Sy Hoekstra: Self-determination for us, but not for the people that we don't want to give it to. So it's not really a surprise that we have no issue saying, “Oh yeah, this state Israel, has self-determination, and we're going to make sure that they continue to have that” with no regard for all the self-determination that they are denying to the people within their borders.

Jonathan Walton: Yes. I mean, embedded in our political reality in the United States and all of the economic and social tentacles downstream of that is radical hypocrisy.

Sy Hoekstra: Yeah.

Jonathan Walton: And are socially accepted. Morally, I'm using my big, huge finger quotes, morally justifiable hypocrisy.

American foreign policy interests are not Jesus’ priorities

Oh, and something that I wish Christians understood, which is why I think I enter back in where like where I come into it because I try to stay in a lane to stay grounded, is that like the economic and political and militaristic interests of the United States are not how Jesus runs foreign policy. The idea that the, let's say, the Roman government fits so beautifully with Jesus' desire for the beloved community makes absolutely, positively no sense. And so if you are a follower of Jesus listening to this podcast and you're thinking to yourself, “We should wholeheartedly put just a platform where the kingdom of God is the same as a platform of a political party,” then we are radically out of step with Matthew, Mark, Luke, and John, the apostles and anything before or after that we are sitting in with in Scripture, which is missing it completely.

Because Jesus says, “We will be known by the fruit that we bear,” and the fruit of the United States, just like Sy was saying, when Joe Biden stood up in Congress in 1986 and said, as he was fighting for $3 billion worth of funding to go to Israel, he said, “This is the best $3 billion investment we can make, because if Israel didn't exist, we would have to make it exist to secure our interests in the region.”

Sy Hoekstra: That is a clip available on YouTube if you want to go watch it.


Jonathan Walton: Yeah.

We’re not using Revelation as a lens to interpret today’s events

Sy Hoekstra: I should also say or we should also note, this is implicitly obvious, but we do not come at this from a position of like interpreting the dream in the book of Revelation to figure out who needs to own Israel and when in order to bring about the apocalypse [laughs], or anything like that.

Jonathan Walton: Oh Lord… [laughs]

Sy Hoekstra: I’m laughing as I say it because it is funny, but you have to note it because that is a dominant view in American Christianity.

Jonathan Walton: Yes.

Sy Hoekstra: It's not a dominant view in the church in any way, like the global church, but it's the dominant view here. And again, it's not surprising to me that it is a dominant view here, because it is a view that fits very nicely with American foreign policy.

There is no conspiracy of Jewish people, just American colonialism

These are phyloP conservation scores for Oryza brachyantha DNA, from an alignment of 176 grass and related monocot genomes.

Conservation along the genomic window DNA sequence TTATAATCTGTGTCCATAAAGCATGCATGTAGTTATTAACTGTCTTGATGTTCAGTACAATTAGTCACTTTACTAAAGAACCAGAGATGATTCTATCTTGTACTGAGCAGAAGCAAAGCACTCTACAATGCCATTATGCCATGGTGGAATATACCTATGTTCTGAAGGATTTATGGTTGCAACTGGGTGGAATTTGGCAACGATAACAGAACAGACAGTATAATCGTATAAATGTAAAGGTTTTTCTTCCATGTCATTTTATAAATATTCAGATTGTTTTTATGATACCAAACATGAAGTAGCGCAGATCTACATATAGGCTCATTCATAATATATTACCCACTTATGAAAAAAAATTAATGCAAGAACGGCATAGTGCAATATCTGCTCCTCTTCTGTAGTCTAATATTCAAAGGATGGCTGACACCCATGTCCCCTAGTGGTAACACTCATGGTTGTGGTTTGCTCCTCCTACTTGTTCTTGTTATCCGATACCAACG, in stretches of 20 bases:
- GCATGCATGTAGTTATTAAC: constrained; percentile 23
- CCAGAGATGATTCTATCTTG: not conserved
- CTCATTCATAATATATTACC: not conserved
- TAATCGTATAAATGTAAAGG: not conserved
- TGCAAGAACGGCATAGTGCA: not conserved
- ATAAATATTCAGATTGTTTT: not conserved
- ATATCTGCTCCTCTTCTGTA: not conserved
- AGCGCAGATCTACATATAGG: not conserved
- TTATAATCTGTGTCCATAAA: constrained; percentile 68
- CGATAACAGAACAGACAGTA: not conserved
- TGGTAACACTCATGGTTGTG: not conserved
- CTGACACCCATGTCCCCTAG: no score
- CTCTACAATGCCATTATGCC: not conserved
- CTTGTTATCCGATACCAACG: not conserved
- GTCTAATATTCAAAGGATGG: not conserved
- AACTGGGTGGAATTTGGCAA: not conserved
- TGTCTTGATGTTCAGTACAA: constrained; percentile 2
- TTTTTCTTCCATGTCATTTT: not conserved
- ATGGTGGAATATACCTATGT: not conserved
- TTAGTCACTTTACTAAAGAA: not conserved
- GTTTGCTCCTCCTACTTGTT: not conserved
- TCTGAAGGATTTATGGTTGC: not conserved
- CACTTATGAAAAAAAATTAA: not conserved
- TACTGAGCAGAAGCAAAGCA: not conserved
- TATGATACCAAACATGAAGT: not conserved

Jonathan Walton: Yes. I will also say, and this is not in our notes, but we don't come at this also coming at it thinking that this is some… when we are noting the interests of the United States and Western interests in foreign policy to set this up, we are not then endorsing some grand conspiracy theory about Jewish people.

Sy Hoekstra: Oh, yeah, that's a good point to make. We're actually doing the opposite of that.

Jonathan Walton: Yeah.

Sy Hoekstra: We're saying, unfortunately, like sadly, what I'm saying is, I think the Jewish state and the global Jewish people have been,

Jonathan Walton: Apro—

Sy Hoekstra: like their really genuine cause has been used, has been appropriated as you were about to say.

Jonathan Walton: right.

Sy Hoekstra: They’re pawns in the schemes of America's foreign policy interests. I think that's what it comes down to. By the way, a lot of other... this is not just Israel. Like a lot of times Hamas is a pawn of Iran or Russia. Like a lot of times this is… the Middle East and all these fights, we’ll talk about this more, a lot of people are being used for other people's interests.

That is generally what is happening in so many conflicts in the Middle East, like they are proxy wars for other people and other people's interests.

[the intro piano music from “Citizens” by Jon Guerra plays briefly and then fades out.]

Sy Hoekstra: Thank you so much for listening. Again, KTFPress.com to become a paid subscriber. Get access to this whole episode and all the bonus episodes. Get our newsletter, and get a free month at the beginning of your subscription if you go to KTFPress.com/freemonth.

Thank you again so much for listening. Hopefully we’ll see you on Friday for the December bonus episode. If not, we hope you all have a very merry Christmas.

[The song “Citizens” by Jon Guerra fades in. Lyrics: I need to know there is justice/ That it will roll in abundance/ And that you’re building a city/ Where we arrive as immigrants/ And you call us citizens/ And you welcome us as children home.” The song fades out.]

Sy Hoekstra: We’re going, yeah?

Jonathan Walton: [singing] We are recording now. We are recording now. Yes.

Sy Hoekstra: Okay

Jonathan Walton: Okay [clears throat].

Sy Hoekstra: [inhales for a long time, brrrrs loudly sounding like he’s shaking his head, coughs, clears his throat, kind of growls, and speaks in a loud, hoarse voice]. Ready to go.

Jonathan Walton: [laughs].

Sy Hoekstra: Everyone, I’m normal [laughter]. I make normal noises and there's no need for concern.

KTF Press
Shake the Dust
Seeking Jesus, confronting injustice–Shake the Dust features candid interviews and informed discussions that guide us as we resist the idols of America.